STP1295

    In Situ Studies of Phase Transformations in Zirconium Alloys and Compounds Under Irradiation

    Published: Jan 1996


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    Abstract

    The High Voltage Electron Microscope (HVEM)/Tandem facility at Argonne National Laboratory has been used to conduct detailed studies of the phase stability and microstructural evolution in zirconium alloys and compounds under ion and electron irradiation. Detailed kinetic studies of the crystalline-to-amorphous transformation of the intermetallic compounds Zr3(Fe1-x,Nix), Zr(Fe1-x,Crx)2, Zr3Fe, and Zr1.5Nb1.5Fe, both as second phase precipitates and in bulk form, have been performed using the in situ capabilities of the Argonne facility under a variety of irradiation conditions (temperature, dose rate). Results include a verification of a dose rate effect on amorphization and the influence of material variables (stoichiometry x, presence of stacking faults, crystal structure) on the critical temperature and on the critical dose for amorphization.

    Studies were also conducted of the microstructural evolution under irradiation of specially tailored binary and ternary model alloys. The stability of the ω-phase in Zr-20%Nb under electron and Ar ion irradiation was investigated as well as the β-phase precipitation in Zr-2.5%Nb under Ar ion irradiation. The ensemble of these results is discussed in terms of theoretical models of amorphization and of irradiation-altered solubility.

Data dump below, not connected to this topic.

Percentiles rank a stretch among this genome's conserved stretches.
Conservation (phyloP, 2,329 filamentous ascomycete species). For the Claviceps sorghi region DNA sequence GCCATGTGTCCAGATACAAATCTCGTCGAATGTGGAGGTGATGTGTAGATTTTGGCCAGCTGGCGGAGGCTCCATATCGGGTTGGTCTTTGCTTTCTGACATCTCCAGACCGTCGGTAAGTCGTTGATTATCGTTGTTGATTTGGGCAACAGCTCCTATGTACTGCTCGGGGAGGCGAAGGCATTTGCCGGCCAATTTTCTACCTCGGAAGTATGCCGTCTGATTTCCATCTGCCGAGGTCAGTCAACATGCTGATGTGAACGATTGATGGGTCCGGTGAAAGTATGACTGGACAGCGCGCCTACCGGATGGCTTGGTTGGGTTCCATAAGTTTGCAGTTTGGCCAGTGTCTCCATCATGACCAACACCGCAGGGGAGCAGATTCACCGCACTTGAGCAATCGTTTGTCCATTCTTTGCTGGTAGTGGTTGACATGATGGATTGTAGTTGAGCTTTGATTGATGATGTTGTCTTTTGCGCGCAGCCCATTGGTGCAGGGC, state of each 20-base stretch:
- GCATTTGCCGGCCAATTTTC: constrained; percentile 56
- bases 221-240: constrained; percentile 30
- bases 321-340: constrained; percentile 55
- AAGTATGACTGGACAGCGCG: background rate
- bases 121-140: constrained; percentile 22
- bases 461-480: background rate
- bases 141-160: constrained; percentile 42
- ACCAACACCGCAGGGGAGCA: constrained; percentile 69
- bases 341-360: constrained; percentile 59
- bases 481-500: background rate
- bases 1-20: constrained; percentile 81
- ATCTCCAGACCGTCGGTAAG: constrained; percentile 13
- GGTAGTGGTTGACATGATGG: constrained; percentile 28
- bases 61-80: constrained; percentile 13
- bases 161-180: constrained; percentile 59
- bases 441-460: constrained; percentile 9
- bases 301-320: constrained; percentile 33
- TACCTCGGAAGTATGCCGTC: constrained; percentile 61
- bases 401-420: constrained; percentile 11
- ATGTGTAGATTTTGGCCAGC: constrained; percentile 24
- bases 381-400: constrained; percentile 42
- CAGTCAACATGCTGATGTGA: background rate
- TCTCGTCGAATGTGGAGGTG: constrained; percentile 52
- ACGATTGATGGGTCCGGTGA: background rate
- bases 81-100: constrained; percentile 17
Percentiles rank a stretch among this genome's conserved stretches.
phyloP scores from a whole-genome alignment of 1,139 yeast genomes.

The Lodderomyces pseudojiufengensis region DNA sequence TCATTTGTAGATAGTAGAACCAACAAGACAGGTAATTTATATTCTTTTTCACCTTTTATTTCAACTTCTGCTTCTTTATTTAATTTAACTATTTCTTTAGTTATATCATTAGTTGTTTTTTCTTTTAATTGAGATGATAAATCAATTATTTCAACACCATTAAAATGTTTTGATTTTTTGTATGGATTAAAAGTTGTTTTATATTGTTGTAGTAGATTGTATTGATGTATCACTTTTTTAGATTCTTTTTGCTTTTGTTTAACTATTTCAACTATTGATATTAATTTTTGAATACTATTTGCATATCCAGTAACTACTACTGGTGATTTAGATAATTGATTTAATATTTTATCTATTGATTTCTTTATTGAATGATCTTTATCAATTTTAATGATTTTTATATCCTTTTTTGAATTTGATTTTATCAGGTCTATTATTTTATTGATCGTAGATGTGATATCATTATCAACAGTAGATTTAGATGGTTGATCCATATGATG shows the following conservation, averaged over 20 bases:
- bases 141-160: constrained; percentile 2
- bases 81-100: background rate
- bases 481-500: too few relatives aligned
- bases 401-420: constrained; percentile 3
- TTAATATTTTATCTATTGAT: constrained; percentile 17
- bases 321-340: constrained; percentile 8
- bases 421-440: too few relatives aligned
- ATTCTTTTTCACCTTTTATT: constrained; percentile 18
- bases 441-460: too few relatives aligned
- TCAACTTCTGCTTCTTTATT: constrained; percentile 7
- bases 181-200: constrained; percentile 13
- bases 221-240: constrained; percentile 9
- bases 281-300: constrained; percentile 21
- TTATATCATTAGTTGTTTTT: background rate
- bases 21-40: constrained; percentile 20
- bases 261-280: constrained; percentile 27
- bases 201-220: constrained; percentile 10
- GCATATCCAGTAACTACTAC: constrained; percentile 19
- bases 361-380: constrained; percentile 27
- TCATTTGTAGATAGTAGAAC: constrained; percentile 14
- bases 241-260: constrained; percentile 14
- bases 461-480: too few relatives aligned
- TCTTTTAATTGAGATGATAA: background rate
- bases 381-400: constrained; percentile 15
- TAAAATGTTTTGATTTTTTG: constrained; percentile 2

Keywords:

    Zircaloy, intermetallic compounds, amorphization, charged-particle irradiation, phase transformations, irradiation precipitation, Laves phases, omega phase, beta phase


    Author Information:

    Motta, AT
    Assistant professor and graduate student, The Pennsylvania State University, University Park, PA

    Faldowski, JA
    Assistant professor and graduate student, The Pennsylvania State University, University Park, PA

    Howe, LM
    Senior research scientist, AECL Research, Reactor Materials Research Branch, Chalk River Laboratories, Chalk River, Ontario

    Okamoto, PR
    Senior research scientist, Argonne National Laboratory, Argonne, IL


    Paper ID: STP16190S

    Committee/Subcommittee: B10.01

    DOI: 10.1520/STP16190S


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